Kids are notorious for asking "Why?" Each answer you provide leads to another "why." Each exchange leads closer to some central truth. With kids, that central truth usually ends up being, "Because I said so!" To designers, business stakeholders are also notorious. Not so much for asking why as they are for saying, "I think that should be blue," or, "This site needs more... sizzle!" In each case, the responses are easier to formulate if you have a guiding principle.
Ludwig Vies van der Rohe coined the phrase "Less is More." If you were standing next to him looking at one of his buildings, you might ask him, "Why aren't there any swirly things over the windows?" He would answer, confidently, "Because they are not necessary." The central guiding principle to his work is that the unnecessary is superfluous. Therefore, if it is not useful, it does not belong. The same is true of outstanding film directors. Every shot in the film is there to forward the plot of the movie. The plot itself serves to forward the central thesis of the movie.
A useful metaphor might be to think of design activities as legs of a journey. Let's say you're traveling somewhere and you've set the GPS to map out your route to your ultimate destination. Along the way, you and your fellow travelers become hungry. You're forced to abandon your route in search of food. You meander quite a way off course before you find food that is acceptable to your companions. When you are done, you need to reset the GPS device to get you from wherever you ended up to where you planned on going. Without an ultimate destination, you would continue meandering. Since you have a specific destination in mind, it's no problem for the GPS device to plot a new course to guide you ever closer to the end of your journey.
The same is true of the design process. Establishing a clear answer to the question "Why are we doing this?" will help you set and correct your course through each leg of the journey. In Enterprise Architecture, the course is set by decomposition of the corporate Mission. You take the Mission and ask what the company would look like if it accomplished its mission. That provides a Vision of what the company could be. You then further break that down into goals by asking, "What are the attributes of a company that fits our vision?" Once you've done that, you can outline measurable tasks that contribute to attaining those goals. We can call those Objectives. As a result, satisfying those objectives will help you attain your goals that complete your vision of the company you've set out to be. This provides a comprehensive set of answers to the corporate version of asking "Why?" This establishes traceability.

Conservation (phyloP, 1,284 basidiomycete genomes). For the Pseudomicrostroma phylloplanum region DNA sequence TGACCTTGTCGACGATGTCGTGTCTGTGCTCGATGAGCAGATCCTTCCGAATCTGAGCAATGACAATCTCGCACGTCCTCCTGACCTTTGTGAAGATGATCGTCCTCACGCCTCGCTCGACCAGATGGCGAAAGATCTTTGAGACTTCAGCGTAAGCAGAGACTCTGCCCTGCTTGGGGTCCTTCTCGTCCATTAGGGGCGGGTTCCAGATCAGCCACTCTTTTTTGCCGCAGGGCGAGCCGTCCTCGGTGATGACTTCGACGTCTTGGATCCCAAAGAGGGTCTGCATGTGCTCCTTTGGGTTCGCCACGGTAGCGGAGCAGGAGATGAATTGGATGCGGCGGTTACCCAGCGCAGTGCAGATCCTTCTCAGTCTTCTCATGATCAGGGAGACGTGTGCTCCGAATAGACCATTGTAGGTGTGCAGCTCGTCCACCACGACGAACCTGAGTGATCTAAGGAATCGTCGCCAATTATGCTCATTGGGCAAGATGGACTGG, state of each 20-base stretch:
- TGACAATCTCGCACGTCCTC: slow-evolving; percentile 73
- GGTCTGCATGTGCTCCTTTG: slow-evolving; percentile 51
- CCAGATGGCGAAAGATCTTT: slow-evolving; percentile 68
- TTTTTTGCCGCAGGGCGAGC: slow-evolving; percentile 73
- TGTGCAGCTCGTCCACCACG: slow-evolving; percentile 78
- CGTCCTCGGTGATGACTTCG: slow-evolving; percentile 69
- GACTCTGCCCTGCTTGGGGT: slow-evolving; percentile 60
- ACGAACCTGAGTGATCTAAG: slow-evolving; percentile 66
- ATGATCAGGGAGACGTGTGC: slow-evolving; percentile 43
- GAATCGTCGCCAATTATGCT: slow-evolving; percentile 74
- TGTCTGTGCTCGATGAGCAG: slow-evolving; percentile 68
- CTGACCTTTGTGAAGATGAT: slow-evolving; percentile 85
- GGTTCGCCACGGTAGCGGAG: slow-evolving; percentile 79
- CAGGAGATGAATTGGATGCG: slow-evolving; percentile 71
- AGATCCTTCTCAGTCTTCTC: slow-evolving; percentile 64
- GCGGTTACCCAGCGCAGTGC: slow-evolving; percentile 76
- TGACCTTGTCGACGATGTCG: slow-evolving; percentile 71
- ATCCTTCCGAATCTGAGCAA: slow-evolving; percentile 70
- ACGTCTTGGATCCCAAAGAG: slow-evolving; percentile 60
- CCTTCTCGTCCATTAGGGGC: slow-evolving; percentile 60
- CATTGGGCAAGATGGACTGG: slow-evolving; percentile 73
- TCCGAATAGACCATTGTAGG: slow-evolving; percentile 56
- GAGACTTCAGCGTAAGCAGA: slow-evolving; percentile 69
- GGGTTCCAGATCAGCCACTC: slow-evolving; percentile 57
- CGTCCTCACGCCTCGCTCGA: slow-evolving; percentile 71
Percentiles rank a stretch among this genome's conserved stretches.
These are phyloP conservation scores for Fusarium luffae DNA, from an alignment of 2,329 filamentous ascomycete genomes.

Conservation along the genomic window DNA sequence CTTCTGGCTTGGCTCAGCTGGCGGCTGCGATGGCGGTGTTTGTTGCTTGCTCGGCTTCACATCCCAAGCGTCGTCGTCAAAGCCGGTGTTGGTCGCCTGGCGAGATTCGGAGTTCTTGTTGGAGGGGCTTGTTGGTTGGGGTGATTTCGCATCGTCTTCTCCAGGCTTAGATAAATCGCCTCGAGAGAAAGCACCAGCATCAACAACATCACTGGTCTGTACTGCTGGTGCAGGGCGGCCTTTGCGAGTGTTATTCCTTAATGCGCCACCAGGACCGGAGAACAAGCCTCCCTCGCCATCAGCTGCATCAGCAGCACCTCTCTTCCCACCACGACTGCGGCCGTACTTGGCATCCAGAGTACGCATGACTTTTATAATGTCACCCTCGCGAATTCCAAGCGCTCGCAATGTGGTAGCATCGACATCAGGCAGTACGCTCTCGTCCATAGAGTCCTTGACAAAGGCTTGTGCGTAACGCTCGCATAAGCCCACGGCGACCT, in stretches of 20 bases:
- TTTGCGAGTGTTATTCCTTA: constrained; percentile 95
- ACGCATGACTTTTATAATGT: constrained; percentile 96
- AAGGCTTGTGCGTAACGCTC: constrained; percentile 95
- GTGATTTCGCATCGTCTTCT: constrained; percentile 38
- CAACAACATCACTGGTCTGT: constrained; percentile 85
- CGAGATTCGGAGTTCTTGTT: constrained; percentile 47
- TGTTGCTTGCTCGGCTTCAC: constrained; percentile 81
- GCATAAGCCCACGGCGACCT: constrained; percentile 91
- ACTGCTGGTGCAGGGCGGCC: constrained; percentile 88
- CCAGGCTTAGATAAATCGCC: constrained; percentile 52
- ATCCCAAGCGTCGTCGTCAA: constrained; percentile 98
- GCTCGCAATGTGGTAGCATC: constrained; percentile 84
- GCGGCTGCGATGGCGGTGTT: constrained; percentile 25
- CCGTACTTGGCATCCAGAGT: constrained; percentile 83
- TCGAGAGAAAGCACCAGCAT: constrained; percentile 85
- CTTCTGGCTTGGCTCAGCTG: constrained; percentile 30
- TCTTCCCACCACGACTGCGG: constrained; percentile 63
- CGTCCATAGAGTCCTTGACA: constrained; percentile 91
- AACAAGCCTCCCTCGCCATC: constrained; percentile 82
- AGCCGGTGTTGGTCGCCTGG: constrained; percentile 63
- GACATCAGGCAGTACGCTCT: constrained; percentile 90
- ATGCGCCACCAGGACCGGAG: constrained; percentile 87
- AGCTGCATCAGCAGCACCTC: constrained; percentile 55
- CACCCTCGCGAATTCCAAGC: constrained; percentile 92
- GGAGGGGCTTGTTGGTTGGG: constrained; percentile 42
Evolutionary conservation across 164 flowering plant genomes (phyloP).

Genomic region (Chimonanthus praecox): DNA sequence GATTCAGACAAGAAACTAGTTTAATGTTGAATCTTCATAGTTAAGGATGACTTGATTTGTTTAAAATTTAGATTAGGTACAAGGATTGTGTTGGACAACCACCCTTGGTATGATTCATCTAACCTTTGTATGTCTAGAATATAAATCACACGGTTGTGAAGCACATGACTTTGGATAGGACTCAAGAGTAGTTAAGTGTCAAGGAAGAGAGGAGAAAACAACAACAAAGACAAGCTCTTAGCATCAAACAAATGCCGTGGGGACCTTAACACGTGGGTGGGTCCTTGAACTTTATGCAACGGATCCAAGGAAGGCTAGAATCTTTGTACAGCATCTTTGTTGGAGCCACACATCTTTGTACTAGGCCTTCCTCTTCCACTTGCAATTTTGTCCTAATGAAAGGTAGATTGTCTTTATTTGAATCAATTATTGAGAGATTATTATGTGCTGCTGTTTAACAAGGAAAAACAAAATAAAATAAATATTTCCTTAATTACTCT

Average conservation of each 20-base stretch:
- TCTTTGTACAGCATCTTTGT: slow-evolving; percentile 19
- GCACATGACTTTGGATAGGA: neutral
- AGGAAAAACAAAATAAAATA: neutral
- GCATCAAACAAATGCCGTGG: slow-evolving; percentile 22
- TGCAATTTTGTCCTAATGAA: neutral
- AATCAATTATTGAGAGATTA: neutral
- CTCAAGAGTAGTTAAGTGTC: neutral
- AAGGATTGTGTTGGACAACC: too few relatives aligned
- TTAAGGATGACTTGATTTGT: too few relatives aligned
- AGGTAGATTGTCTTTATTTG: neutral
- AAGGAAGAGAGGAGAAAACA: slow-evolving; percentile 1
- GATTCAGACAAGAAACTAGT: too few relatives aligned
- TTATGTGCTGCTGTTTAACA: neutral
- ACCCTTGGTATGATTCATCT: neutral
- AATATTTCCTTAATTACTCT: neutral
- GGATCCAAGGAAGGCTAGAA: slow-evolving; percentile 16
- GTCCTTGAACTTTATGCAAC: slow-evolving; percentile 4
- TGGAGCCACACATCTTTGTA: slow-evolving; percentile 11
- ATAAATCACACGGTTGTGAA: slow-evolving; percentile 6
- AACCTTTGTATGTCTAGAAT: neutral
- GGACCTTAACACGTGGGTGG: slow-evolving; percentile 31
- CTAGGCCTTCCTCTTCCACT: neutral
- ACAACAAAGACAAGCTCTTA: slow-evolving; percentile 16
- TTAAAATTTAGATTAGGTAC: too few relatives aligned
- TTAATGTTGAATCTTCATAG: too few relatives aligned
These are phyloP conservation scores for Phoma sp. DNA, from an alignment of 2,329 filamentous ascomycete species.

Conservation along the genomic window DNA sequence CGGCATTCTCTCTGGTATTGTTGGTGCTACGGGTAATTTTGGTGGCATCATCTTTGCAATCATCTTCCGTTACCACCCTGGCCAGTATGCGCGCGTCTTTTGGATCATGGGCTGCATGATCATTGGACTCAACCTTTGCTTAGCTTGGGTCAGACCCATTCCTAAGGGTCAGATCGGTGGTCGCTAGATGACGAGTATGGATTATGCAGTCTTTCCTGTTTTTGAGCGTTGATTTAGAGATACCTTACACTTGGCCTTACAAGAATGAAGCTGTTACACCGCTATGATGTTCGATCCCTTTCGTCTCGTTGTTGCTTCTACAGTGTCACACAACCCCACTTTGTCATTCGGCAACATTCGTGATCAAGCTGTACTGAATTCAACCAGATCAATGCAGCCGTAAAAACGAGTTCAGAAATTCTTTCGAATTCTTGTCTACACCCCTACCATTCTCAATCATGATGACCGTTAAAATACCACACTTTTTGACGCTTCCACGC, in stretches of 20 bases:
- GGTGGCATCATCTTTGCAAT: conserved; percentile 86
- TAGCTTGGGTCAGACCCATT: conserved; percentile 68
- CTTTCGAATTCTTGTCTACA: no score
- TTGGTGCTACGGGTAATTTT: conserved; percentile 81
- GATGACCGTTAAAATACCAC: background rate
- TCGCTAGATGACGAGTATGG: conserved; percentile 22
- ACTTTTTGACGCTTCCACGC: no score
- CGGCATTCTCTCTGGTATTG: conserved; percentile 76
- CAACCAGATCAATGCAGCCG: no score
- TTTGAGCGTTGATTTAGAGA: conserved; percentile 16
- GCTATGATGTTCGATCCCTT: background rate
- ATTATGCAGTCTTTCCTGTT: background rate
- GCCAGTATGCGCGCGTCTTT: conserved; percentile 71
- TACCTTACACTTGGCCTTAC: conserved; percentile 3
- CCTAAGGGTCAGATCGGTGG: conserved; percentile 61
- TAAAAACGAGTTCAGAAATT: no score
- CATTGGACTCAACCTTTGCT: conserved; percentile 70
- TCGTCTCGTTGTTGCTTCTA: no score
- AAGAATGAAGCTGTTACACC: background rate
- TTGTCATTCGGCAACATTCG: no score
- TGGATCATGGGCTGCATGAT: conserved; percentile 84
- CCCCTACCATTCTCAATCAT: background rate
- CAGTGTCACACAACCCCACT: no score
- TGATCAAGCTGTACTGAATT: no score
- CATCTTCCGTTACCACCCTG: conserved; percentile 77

Establishing traceability in a design effort is invaluable in that it gives you a basis against which to measure the appropriateness of each design decision. That way, when a stakeholder says, "I think this should be blue," you have a logical chain of responses that ultimately ties that decision to the corporate Mission.
In order to make this less esoteric and more applicable, let's look at a specific case:
Let's say you've been tasked with designing a new website for a firm that provides professional services in the way of helping clients define their strategies and plan for the work necessary to deliver on those strategies (just to be fractally self-similar). When you ask the client why their redesigning their website, you get the obvious answer that it should sell more work. Digging deeper, you find that the corporate mission is to compete with the likes of much larger competitors. When you think about a firm that can do that, you realize that it needs to have a much higher level of brand recognition and be thought of as a trusted advisor. The goals, therefore, would need to be higher profile clientele, a deeper level of trust, and more recognizable brand. The measurable results would then be the number of clients that meet certain criteria, the number of touchpoints within that organization, and the number of people in a targeted demographic that recognize you and know what you do.
If you take that to heart, it means developing deeper relationships with people all along that awareness chain. You can then look at a particular shade of blue and decide whether or not it contributes to the measurable objectives of brand awareness. If that blue is not in your corporate palette, you can say that it's detracting from the users' ability to recognize your brand.
Ultimately, a clear view of the Mission, Vision, Goals, and Objectives of a design initiative or, more comprehensively, an organization, gives you an authoritative basis for Yea or Nay design decisions all along the way. It also allows you to correct course should you stray from the original path.